Scotland and France co-operate
The two countries had similar issues to address. Both were keen to develop better provision for children who might not find employment, training or education after school, and to introduce vocational education into secondary school from an earlier age.
"The French are interested in how we are managing, improving and reforming vocational education," says Hugh Wylie of Midlothian Council, who represents Scottish councils in vocational education and training. "They had heard of our school-college partnership development. We were interested in learning from their long-established set of routes to vocational education and their culture of good customer service and soft skills development."
The two countries have agreed to share good practice and joint projects at pupil, teacher and administrator levels. They will promote school partnerships, trainee teacher exchanges and expert groups of policy makers and practitioners in areas of mutual concern. The priority areas are citizenship and vocational education, healthy eating, ICT, school management and evaluation.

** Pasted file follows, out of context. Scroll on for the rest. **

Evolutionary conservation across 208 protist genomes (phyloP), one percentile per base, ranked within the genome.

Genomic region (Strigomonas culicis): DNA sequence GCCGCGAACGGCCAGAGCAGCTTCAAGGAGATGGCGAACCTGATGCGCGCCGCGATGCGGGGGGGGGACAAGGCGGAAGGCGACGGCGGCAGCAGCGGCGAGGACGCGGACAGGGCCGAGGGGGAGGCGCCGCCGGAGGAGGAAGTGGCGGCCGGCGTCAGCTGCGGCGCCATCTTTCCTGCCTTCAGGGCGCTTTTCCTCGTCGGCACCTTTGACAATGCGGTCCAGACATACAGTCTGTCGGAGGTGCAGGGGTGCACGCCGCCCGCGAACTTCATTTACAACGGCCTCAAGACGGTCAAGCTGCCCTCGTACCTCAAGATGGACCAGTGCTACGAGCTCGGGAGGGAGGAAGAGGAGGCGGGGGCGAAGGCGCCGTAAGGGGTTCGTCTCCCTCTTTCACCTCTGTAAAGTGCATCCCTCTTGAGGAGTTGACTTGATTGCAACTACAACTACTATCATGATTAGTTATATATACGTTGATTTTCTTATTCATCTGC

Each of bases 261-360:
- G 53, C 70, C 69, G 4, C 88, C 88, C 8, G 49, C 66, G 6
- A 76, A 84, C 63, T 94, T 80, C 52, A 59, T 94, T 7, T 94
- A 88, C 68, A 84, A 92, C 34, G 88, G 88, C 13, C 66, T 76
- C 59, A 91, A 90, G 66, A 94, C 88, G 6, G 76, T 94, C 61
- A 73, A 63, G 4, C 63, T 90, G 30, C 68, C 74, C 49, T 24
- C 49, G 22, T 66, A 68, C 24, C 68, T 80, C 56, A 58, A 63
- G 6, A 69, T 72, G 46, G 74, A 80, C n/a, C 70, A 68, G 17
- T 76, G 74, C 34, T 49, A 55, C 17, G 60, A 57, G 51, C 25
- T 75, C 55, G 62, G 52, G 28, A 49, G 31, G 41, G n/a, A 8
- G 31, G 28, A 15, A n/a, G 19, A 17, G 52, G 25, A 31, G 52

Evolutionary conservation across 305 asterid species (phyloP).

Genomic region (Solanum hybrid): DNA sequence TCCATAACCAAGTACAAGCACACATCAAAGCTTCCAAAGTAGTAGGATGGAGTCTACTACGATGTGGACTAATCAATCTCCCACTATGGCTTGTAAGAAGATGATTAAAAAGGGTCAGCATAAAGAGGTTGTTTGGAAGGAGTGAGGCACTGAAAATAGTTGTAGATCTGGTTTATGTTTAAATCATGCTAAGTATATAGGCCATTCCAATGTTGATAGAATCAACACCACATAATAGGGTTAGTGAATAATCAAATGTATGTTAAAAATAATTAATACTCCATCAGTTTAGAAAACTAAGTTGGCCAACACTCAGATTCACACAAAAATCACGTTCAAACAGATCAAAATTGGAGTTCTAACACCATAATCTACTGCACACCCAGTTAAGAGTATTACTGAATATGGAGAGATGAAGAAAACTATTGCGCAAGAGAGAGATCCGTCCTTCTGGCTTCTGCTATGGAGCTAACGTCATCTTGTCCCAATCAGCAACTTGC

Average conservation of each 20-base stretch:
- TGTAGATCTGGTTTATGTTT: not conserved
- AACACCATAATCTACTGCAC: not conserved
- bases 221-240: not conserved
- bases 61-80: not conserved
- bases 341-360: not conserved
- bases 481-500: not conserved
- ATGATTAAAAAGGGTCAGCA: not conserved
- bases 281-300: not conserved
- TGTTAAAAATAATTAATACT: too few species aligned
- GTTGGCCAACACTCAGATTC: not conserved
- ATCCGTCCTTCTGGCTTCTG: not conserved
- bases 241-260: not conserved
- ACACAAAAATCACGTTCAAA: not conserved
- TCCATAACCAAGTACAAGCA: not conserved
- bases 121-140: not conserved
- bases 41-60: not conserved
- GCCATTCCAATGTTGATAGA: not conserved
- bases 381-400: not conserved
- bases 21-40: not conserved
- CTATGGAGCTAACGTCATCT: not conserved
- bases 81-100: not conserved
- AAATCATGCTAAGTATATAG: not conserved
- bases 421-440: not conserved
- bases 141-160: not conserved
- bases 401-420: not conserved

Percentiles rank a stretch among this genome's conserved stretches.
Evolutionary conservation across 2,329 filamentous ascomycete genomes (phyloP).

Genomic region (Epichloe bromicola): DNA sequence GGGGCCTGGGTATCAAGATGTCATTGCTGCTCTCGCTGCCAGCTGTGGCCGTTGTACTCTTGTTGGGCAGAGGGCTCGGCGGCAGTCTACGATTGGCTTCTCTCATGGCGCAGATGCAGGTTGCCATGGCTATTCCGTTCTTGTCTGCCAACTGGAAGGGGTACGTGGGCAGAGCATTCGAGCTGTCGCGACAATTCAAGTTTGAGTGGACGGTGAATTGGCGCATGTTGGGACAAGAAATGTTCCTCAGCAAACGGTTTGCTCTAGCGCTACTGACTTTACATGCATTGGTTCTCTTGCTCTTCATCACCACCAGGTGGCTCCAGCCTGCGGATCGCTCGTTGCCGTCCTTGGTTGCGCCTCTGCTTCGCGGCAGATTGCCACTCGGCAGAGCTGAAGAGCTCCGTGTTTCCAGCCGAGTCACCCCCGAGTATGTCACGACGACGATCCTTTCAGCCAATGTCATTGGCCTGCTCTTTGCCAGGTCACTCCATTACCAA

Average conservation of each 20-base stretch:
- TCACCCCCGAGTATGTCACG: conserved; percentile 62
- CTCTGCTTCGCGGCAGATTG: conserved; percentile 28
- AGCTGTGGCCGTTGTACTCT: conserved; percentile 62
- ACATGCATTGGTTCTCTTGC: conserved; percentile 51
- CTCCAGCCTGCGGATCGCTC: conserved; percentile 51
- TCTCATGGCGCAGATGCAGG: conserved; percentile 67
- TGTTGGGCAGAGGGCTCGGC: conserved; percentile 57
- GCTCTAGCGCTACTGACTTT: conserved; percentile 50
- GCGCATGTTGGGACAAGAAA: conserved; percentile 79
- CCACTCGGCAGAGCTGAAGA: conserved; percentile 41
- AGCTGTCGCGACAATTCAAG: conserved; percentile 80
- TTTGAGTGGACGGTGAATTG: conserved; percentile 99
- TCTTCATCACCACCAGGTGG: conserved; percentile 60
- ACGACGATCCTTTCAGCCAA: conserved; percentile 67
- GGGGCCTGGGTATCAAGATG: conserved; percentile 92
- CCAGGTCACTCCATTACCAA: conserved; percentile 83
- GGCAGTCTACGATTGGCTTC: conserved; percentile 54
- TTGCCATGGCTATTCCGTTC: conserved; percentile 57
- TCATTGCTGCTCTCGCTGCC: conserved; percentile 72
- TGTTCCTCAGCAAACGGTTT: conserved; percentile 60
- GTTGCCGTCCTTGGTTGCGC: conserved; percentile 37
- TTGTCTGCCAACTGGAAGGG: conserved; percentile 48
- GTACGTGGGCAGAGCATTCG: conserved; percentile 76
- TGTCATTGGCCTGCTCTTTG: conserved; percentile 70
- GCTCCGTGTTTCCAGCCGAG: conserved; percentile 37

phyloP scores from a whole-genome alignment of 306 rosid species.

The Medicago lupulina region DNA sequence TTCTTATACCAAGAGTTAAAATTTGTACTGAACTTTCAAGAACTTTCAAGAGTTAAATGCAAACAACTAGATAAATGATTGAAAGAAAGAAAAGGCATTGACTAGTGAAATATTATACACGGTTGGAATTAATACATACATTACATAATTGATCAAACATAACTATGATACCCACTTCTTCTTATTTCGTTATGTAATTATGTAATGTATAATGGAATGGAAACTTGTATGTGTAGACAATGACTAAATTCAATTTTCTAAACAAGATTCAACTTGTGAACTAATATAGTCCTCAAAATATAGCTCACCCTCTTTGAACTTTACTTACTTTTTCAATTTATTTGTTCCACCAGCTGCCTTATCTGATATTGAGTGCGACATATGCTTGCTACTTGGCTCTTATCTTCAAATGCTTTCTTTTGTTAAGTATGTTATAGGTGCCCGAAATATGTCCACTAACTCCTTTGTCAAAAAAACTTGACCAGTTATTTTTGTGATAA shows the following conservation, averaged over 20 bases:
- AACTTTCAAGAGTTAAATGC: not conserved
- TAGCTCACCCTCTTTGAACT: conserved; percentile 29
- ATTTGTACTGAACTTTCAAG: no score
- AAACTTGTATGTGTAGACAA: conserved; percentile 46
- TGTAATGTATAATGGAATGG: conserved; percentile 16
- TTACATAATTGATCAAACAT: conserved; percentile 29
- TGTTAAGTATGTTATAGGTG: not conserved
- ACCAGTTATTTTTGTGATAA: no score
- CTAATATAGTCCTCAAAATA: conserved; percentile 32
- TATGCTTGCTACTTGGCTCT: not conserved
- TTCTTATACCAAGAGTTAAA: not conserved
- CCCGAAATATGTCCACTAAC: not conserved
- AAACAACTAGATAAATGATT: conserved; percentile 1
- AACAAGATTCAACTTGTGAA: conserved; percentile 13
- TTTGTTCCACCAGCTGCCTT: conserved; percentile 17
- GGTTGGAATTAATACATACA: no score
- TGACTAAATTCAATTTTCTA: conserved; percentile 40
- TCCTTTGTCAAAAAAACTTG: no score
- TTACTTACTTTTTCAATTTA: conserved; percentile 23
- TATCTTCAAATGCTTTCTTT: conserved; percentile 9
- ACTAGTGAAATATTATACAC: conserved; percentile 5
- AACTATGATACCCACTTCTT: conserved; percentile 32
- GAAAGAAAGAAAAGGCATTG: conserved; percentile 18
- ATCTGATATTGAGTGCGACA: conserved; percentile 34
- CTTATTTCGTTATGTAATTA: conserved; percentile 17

Expert groups have been formed for vocational education and citizenship. French experts in vocational education and training are due to visit Scotland in the new year, to develop partnerships between secondary schools.
The citizenship group, which covers Scotland, England and France, has already developed a healthy living and responsible citizenship checklist (Passeport Citoyennete et Sante) to be piloted in a few primary and secondary schools in the three countries this session. The use of blogging and podcasting will be encouraged through Woodhill Primary in East Dunbartonshire's project blog and a wikkispace for teachers.
Two Scottish secondary schools - Firrhill High in Edinburgh and Alness Academy in Highland - have been to France for a week-long programme of seminars and events surrounding the Rugby World Cup, as part of a project to develop their leadership, coaching and mentoring skills.